Lyrics of popular worship song “I could sing of your love forever”, 109 words. Psalms 89 which has the same theme, “I will sing of the LORD’s great love forever”, about 850 words. Big difference. And in the difference lies one of the most serious problems of the modern church.
Popular worship song by Christian group Delirious focuses on our response to God’s love but gives little by way of the reasons why we should sing of God’s love forever. Psalm 89 is so much longer because the Psalmist gives lots of reasons why we should sing of the Lord’s great love forever.
The Psalmist roots his reasons in the created order:
“The heavens praise your wonders, LORD, your faithfulness too, in the assembly of the holy ones. For who in the skies above can compare with the LORD? Who is like the LORD among the heavenly beings? ” [v. 5-6 TNIV],
And in history, especially in God’s dealings with King David:
“You said, ‘I have made a covenant with my chosen one, I have sworn to David my servant, I will establish your line forever and make your throne firm through all generations.’ ” [v. 3-4].
Now I enjoy singing Delirious’s worship song. But I know why I should sing of God’s love. (My studies in biblical theology and church history from Regent College helped.) I am concerned for the many saints who enjoy worshipping with this song, and this song can get quite hypnotic, who are not grounded in the solid historical reasons as to why they should respond to God with such abandon. Ditto the many “worship” songs out there.
Perhaps this present emphasis on the experiential is a response to the cold orthodoxy of another generation. Whatever the reasons, it has resulted in a spirituality which tends to focus on the feelings and experiences of worship but which is not rooted in history. This is a frightening loophole which can be exploited by Satan to undermine the church and the gospel.
The recent uproar over the Da Vinci Code book and movie in some quarters of the church is not so much a statement of the potency of the Da Vinci Code phenomena. (Initial reports from the movie’s opening at Cannes have the Press Corp laughing with derision at key moments.) It is a statement of how vulnerable the church has become to such attacks on the historical bases of its faith.
Christianity is a historical faith. It is based on things that really happened. Luke states it clearly at the beginning of his gospel:
“Many have undertaken to draw up an account of the things that have been fulfilled among us, just as they were handed down to us by those who from the first were eyewitnesses and servants of the word. With this in mind, since I myself have carefully investigated everything from the beginning, I too decided to write an orderly account for you, most excellent Theophilus, so that you may know the certainty of the things you have been taught.” [1:1-4]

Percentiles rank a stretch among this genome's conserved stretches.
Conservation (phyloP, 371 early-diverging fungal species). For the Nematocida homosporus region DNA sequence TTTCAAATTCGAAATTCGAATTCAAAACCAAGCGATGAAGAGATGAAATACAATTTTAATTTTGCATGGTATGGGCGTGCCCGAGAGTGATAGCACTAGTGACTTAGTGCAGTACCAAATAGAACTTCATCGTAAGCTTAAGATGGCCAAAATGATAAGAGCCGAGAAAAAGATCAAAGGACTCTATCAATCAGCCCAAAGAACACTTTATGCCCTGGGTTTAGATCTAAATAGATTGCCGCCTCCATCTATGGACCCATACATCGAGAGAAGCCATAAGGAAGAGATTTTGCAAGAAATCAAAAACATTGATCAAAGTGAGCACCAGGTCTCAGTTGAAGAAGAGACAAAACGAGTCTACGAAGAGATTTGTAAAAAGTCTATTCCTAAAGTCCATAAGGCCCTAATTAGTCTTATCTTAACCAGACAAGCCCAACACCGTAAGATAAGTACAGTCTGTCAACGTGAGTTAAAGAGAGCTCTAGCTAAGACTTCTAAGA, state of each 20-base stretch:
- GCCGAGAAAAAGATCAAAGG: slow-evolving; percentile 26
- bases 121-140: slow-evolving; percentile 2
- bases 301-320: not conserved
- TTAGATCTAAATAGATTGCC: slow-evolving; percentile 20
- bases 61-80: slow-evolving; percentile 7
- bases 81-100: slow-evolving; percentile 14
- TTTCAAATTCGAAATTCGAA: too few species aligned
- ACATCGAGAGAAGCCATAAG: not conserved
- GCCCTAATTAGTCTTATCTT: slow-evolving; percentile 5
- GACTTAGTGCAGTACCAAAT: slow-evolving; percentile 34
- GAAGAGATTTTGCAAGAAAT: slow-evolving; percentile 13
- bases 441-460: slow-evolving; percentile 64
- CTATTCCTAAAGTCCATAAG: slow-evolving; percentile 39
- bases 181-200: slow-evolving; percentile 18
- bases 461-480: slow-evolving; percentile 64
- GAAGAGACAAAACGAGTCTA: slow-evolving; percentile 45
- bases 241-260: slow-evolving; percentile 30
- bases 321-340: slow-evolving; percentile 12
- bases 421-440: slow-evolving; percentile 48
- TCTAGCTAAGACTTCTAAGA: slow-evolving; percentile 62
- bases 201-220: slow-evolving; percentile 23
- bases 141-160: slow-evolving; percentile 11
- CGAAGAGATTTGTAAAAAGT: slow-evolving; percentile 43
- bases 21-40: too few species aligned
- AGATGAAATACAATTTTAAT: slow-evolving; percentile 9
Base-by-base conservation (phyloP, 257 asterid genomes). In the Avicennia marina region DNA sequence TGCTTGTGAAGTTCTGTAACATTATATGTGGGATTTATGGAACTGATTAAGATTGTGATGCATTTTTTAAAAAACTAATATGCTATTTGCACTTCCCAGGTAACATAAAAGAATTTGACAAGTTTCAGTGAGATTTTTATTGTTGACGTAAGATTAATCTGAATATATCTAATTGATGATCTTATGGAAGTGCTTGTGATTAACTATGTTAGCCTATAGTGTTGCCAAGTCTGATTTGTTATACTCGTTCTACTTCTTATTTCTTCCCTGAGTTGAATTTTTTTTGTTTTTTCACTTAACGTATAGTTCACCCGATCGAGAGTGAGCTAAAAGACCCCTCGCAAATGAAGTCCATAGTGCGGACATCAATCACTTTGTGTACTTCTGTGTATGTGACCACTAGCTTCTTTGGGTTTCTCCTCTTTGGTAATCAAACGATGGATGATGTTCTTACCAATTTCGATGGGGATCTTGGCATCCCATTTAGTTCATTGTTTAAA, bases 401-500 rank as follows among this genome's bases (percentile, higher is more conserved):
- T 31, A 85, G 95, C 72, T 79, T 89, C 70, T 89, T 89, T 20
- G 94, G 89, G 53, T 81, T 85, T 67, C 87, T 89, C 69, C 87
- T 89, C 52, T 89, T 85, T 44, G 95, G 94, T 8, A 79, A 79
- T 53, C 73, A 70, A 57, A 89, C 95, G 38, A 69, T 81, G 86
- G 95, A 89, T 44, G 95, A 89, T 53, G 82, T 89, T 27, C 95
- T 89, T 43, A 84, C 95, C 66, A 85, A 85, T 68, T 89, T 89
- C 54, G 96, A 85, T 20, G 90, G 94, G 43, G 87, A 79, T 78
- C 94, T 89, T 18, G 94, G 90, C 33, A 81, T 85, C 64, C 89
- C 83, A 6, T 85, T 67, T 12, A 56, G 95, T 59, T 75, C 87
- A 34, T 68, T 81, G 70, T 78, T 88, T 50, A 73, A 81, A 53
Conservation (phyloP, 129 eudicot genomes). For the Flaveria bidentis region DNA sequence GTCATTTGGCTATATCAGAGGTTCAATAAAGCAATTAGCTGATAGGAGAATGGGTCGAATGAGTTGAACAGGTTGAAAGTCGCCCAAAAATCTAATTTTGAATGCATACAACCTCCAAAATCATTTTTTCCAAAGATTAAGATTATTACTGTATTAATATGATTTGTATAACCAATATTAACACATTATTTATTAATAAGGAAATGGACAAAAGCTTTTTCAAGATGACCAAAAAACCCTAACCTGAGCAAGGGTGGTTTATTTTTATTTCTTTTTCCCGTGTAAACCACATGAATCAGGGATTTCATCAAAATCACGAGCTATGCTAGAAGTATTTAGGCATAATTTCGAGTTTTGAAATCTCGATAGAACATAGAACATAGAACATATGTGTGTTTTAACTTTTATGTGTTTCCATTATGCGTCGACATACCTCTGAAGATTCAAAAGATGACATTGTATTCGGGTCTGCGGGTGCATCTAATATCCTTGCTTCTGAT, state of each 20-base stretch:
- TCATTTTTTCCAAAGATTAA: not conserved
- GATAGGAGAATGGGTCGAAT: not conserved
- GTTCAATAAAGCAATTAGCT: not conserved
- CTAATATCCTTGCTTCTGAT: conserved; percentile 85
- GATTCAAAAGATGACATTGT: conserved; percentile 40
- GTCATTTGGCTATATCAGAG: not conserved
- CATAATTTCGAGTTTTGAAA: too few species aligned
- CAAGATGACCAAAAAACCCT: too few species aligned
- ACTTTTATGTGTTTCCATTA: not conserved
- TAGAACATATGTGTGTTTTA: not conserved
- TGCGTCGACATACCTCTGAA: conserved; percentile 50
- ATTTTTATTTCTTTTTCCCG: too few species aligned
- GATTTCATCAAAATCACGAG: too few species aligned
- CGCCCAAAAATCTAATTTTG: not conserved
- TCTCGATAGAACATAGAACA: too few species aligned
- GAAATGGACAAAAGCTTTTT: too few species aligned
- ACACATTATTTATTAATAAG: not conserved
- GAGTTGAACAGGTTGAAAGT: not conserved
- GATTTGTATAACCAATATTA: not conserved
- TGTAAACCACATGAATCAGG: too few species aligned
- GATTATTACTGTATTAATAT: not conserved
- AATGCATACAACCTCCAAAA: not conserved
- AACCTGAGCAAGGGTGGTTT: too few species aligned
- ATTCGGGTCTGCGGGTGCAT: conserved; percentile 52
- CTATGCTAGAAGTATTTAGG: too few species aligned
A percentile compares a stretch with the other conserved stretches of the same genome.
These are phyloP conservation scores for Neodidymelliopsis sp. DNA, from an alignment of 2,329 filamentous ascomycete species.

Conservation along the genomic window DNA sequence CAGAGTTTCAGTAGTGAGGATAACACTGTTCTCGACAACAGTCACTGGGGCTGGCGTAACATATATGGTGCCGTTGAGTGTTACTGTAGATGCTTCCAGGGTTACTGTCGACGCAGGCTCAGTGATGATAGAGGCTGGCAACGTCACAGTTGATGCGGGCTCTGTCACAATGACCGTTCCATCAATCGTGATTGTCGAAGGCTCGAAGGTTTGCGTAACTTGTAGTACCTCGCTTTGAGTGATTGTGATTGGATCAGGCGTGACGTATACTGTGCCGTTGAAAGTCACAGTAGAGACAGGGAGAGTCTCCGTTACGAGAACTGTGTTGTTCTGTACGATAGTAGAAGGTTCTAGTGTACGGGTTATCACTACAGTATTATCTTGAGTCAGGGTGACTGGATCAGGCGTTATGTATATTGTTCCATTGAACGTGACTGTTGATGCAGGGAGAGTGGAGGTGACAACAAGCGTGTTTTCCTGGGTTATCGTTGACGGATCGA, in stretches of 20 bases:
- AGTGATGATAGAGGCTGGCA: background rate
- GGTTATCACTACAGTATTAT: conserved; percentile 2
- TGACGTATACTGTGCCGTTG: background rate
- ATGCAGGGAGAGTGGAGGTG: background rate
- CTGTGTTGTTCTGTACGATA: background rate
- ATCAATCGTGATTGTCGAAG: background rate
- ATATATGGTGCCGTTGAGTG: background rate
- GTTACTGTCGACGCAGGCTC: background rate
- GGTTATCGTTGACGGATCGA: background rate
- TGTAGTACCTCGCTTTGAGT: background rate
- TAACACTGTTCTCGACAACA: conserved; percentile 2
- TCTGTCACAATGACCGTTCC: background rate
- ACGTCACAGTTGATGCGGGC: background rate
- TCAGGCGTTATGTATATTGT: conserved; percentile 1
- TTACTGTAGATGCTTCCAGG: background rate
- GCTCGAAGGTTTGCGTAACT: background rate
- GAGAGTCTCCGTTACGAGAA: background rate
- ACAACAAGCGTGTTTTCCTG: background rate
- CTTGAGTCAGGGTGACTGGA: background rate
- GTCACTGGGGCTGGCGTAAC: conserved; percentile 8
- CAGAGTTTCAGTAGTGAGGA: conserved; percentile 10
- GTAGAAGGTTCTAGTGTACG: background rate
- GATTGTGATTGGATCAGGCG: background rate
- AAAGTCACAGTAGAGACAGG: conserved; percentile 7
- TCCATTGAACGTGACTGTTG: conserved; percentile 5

Indeed Theophilus and Luke and all others who want to follow Christ have to be certain of the claims of the Christian faith because they may have to suffer and die for the privilege of following Christ (Luke 9:18 -27). Many in the early church did.
I am not a Christian because it is a convenient faith to follow. I have enough problems putting my mind around concepts like the Trinity and the Incarnation for myself much less explain them to those outside the church. And I am definitely not in the market for martyrdom.
The only reason why I am a Christian is because I believe Christianity to be true. And I believe Christianity to be true because it speaks to the deepest needs of my heart, yes, but also because it is based on things that really happened.
I was born in a Christian family so my faith was not really tested till I came to a point in my life when I believed that the Lord was calling me to give up a career in dentistry to go into the bible teaching ministry. For the first time in my life following Christ was going to cost me something. For the first time I had to be sure. And it was the overwhelming evidence for the resurrection that kept me convinced.
Here I am in good company. The resurrection was also the clincher for the apostle Paul.
“And if Christ has not been raised, your faith is futile; you are still in your sins. Then those also who have fallen asleep in Christ are lost. If only for this life we have hope in Christ, we are to be pitied more than all others. But Christ has indeed been raised from the dead, the firstfruits of those who have fallen asleep.” [1Corinthians 15:17-20]
It seems obvious now that every Christian must be thoroughly grounded in the historical bases of the Christian faith. These include the reasons why we believe in the resurrection, and its significance. Christians should also be schooled in things like the canon of Scripture and key events in church history like the Council of Nicaea.
We can no longer avoid teaching such topics on the grounds that they are boring. This does not mean that we should not work at making the teaching of such topics interesting and relevant. But it needs to happen.
The Da Vinci Code phenomenon is just the latest “hack” on the truth system of Christianity. We should be grateful for this wake up call and get our act together.
Indeed we should sing of God’s love forever. Thank God there are many, many reasons why we should do so.
Your brother, Soo-Inn Tan